1. I was thinking about a more intuitive solution in order to generate n uniformly distributed values in range 1..7 starting from the rand5 function (which returns n uniformly distributed values in 1..5):

rand7b() :
. generate 7n uniformly distributed values in 1..35
. uniformly pick n values of the 7n
. translate 1..35 into 1..7 with x%%5 +1

Here is my code (sorry for not managing the highlighting):

## Returns n random integers in the range 1..5.
rand5 <- function(n=1) sample(1:5, n, replace=TRUE)

## Returns n random integers in the range 1..7.
## FAIL !!
rand7a <- function(n=1) {
round(rand5(n) * 7 / 5)
}

## Returns n random integers in range 1..7
rand7b <- function(n=1) {
## x will have 7*n uniformly distributed values in range 1..35
x <- c()
for (i in 0:6)
x <- c(x, i*5 + rand5(n))

## Uniformly pick n elements in range 1..35
## Just for fun, from each group of 7 elements, pick 1 of the first 5 :)
# i <- 0:(n-1) * 7 + rand5(n)
## ... or just do it quickly
i <- 0:(n-1) * 7

## Translate 1..35 into 1..7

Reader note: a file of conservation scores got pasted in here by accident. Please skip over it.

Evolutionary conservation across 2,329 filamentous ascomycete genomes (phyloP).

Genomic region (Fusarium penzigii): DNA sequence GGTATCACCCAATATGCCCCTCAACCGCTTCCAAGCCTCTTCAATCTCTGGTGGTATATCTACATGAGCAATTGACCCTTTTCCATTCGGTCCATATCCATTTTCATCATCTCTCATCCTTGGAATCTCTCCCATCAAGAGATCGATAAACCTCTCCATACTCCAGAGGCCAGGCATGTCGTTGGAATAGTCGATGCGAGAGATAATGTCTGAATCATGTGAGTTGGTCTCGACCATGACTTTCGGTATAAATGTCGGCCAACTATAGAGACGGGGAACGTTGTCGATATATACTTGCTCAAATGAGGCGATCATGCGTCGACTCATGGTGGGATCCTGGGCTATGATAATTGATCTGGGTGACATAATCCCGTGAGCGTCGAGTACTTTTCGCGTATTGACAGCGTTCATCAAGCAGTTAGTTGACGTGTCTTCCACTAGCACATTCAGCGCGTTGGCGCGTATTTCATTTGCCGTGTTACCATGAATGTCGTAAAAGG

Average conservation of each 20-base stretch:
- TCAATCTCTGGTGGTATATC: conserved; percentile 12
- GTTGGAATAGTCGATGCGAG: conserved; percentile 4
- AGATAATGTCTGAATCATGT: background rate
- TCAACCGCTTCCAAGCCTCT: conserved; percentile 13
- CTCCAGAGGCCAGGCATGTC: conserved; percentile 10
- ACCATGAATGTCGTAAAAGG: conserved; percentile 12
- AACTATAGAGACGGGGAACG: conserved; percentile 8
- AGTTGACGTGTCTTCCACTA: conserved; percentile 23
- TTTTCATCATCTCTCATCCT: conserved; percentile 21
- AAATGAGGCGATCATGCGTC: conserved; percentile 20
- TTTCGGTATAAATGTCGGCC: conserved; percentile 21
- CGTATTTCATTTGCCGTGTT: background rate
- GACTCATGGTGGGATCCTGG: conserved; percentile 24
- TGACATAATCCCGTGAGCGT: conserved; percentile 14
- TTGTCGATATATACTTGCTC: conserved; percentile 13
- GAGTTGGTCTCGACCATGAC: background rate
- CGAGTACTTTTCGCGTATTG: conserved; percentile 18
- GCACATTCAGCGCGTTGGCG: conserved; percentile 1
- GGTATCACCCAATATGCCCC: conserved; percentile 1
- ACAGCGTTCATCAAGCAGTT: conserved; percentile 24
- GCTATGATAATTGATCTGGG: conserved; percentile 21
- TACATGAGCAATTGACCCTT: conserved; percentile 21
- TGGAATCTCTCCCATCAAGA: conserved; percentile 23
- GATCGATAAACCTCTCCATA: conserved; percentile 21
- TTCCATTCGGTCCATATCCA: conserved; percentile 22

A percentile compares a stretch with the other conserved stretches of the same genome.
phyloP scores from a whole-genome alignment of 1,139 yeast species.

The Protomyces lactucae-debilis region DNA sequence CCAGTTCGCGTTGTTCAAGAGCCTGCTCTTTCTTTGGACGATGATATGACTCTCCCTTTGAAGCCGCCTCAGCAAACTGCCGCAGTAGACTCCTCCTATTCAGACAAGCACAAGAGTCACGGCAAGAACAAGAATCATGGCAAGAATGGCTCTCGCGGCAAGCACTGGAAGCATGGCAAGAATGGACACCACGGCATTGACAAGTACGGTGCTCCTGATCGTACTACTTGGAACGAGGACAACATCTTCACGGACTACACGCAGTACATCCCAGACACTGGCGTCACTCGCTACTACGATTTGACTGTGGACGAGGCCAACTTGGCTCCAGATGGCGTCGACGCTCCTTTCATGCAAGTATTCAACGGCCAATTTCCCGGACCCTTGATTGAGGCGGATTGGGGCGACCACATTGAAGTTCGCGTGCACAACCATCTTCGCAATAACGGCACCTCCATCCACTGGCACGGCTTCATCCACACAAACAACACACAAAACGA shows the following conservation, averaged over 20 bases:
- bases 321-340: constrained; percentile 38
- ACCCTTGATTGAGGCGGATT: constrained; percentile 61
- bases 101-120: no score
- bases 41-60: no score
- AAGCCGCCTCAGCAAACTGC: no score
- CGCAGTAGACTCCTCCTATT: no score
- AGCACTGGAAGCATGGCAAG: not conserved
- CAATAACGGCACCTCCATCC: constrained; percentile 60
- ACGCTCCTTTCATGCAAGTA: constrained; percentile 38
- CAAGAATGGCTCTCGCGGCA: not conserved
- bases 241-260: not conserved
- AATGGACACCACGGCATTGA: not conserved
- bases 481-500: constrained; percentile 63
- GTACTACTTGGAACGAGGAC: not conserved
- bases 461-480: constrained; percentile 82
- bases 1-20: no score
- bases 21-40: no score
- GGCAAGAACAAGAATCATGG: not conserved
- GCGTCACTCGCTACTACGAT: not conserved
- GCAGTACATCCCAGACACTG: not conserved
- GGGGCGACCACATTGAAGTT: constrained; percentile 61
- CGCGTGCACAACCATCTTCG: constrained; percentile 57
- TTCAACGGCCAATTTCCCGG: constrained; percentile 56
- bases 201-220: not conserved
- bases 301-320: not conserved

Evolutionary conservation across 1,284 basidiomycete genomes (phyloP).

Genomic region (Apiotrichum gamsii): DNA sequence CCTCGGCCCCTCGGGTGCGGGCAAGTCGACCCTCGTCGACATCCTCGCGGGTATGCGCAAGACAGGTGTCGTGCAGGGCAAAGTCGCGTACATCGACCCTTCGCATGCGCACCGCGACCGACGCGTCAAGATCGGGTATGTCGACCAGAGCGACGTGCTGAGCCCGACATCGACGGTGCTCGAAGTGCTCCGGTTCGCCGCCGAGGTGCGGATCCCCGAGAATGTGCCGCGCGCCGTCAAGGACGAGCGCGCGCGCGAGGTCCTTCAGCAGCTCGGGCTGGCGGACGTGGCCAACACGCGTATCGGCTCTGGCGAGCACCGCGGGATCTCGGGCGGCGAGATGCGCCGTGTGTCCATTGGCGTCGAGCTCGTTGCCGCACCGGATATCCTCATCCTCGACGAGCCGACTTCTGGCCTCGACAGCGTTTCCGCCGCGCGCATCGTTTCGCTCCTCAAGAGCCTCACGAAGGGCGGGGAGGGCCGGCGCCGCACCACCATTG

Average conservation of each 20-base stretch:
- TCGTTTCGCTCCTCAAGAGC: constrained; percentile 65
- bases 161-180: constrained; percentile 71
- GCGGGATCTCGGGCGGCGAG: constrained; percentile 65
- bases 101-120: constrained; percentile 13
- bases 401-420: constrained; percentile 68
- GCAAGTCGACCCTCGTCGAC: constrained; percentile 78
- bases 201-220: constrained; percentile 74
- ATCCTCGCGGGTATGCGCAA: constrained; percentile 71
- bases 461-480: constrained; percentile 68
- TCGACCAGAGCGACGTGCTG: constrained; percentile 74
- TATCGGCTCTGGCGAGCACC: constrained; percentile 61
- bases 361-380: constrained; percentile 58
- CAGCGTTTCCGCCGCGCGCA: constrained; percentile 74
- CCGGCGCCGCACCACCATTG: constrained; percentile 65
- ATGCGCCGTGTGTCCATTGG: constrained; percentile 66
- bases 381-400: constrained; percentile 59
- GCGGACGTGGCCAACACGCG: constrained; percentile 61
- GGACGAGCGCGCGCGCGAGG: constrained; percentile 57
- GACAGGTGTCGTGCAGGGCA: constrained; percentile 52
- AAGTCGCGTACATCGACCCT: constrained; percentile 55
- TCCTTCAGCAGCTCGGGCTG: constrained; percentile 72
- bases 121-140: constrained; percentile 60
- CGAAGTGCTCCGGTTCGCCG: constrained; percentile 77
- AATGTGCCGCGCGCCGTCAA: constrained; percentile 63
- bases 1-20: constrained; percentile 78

x[i] %% 7 + 1
}

## Good, but slower then rand7b.
rand7c1 <- function(dummy=1) {
x 21) x <- rand5() + (rand5() - 1) * 5
return (x %% 7 + 1)
}
rand7c <- function(n=1) {
sapply(1:n, FUN=rand7c1)
}

## Pick the function to use.
rand7 <- rand7b

## Generate (large) samples.
x5 <- rand5(35000)
x7b <- rand7b(35000)
x7c <- rand7c(35000)

## Print the "histogram".
print(table(x5))
print(table(x7b))
print(table(x7c))

2. In the first problem you can avoid the warnings as follows:

m <- 1:100
is.mod.3 <- m%%3 == 0
is.mod.5 <- m%%5 == 0
m[is.mod.3] <- "fizz"
m[is.mod.5] <- "buzz"
m[is.mod.3 & is.mod.5] <- "fizzbuzz"
print(m)

3. Another way to avoid the warnings with fizzbuzz:

n <- 1:100
m <- n
m[n%%3==0] <- "fizz"
m[n%%5==0] <- "buzz"
m[(n%%5==0)&(n%%3==0)] <- "fizzbuzz"
print(m)